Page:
•  to the members of the employee stock ownership association;
 
  •  upon exercise of a stock option;
 
  •  in the form of depositary receipts;
 
  •  to induce foreign direct investment necessary for business in accordance with the Foreign Investment Promotion Act of Korea;
 
  •  for the purpose of raising funds on an emergency basis;
 
  •  to certain companies under an alliance arrangement with us; or
 
  •  by a public offering or to cause underwriters to underwrite new shares for the purpose of listing them on the Korean public stock markets.
 
Accordingly, if we issue new shares to non-shareholders based on such exceptions, a holder’s ADSs will be diluted. If none of the above exemptions is available under Korean law, we may be required to grant subscription rights when issuing additional common shares. However, under U.S. law, we would not be able to make those rights available in the United States unless we register the securities to which the rights relate or an exemption from the registration requirements of the Securities Act is available. Under the deposit agreement governing the ADSs, if we offer rights to subscribe for additional common shares, the depositary under the deposit agreement, after consultation with us, may make such rights available to you or dispose of such rights on behalf of you and make the net proceeds available to you or, if the depositary is unable to take such actions, it may allow the rights to lapse with no consideration to be received by you. The depositary is generally not required to make available any rights under any circumstances. We are under no obligation to file a registration statement under the Securities Act to enable you to exercise preemptive rights in respect of the common shares underlying the ADSs, and we cannot assure you that any registration statement would be filed or that an exemption from the registration requirement under the Securities Act would be available. Accordingly, you may not be entitled to exercise preemptive rights and may thereby suffer dilution of your interests in the Company.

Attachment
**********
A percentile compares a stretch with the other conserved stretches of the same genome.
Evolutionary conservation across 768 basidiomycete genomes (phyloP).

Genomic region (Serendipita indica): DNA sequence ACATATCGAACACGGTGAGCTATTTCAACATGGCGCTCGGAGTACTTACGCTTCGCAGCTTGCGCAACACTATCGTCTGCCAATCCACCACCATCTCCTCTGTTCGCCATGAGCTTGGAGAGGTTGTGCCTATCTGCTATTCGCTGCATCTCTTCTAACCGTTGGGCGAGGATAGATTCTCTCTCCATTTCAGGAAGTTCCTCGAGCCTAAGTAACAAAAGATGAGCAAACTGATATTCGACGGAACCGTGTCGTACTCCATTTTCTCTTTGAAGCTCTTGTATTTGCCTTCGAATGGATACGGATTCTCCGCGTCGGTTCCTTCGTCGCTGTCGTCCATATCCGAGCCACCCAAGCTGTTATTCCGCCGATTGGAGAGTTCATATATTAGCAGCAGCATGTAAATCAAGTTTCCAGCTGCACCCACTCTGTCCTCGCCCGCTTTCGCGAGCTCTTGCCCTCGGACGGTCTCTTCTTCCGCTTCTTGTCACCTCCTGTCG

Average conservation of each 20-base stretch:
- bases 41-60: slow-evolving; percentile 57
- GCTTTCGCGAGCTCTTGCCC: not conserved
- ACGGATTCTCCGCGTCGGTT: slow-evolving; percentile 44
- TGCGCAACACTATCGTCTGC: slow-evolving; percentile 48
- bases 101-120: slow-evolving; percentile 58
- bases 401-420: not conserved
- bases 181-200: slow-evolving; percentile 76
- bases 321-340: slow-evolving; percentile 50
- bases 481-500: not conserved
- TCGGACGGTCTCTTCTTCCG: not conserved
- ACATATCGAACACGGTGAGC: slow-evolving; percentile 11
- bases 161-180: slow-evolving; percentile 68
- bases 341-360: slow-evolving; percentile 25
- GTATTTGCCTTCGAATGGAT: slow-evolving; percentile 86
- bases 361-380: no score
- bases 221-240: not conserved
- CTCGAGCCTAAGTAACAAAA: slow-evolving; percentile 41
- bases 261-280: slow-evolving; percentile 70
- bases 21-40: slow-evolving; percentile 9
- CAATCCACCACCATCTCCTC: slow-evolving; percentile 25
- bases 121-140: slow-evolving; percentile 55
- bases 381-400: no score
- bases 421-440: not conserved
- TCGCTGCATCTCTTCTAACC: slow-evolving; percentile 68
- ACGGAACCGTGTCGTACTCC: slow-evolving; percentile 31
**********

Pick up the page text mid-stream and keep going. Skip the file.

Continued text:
You will not be treated as our shareholder and you will not have shareholder rights such as the voting rights of a holder of common shares.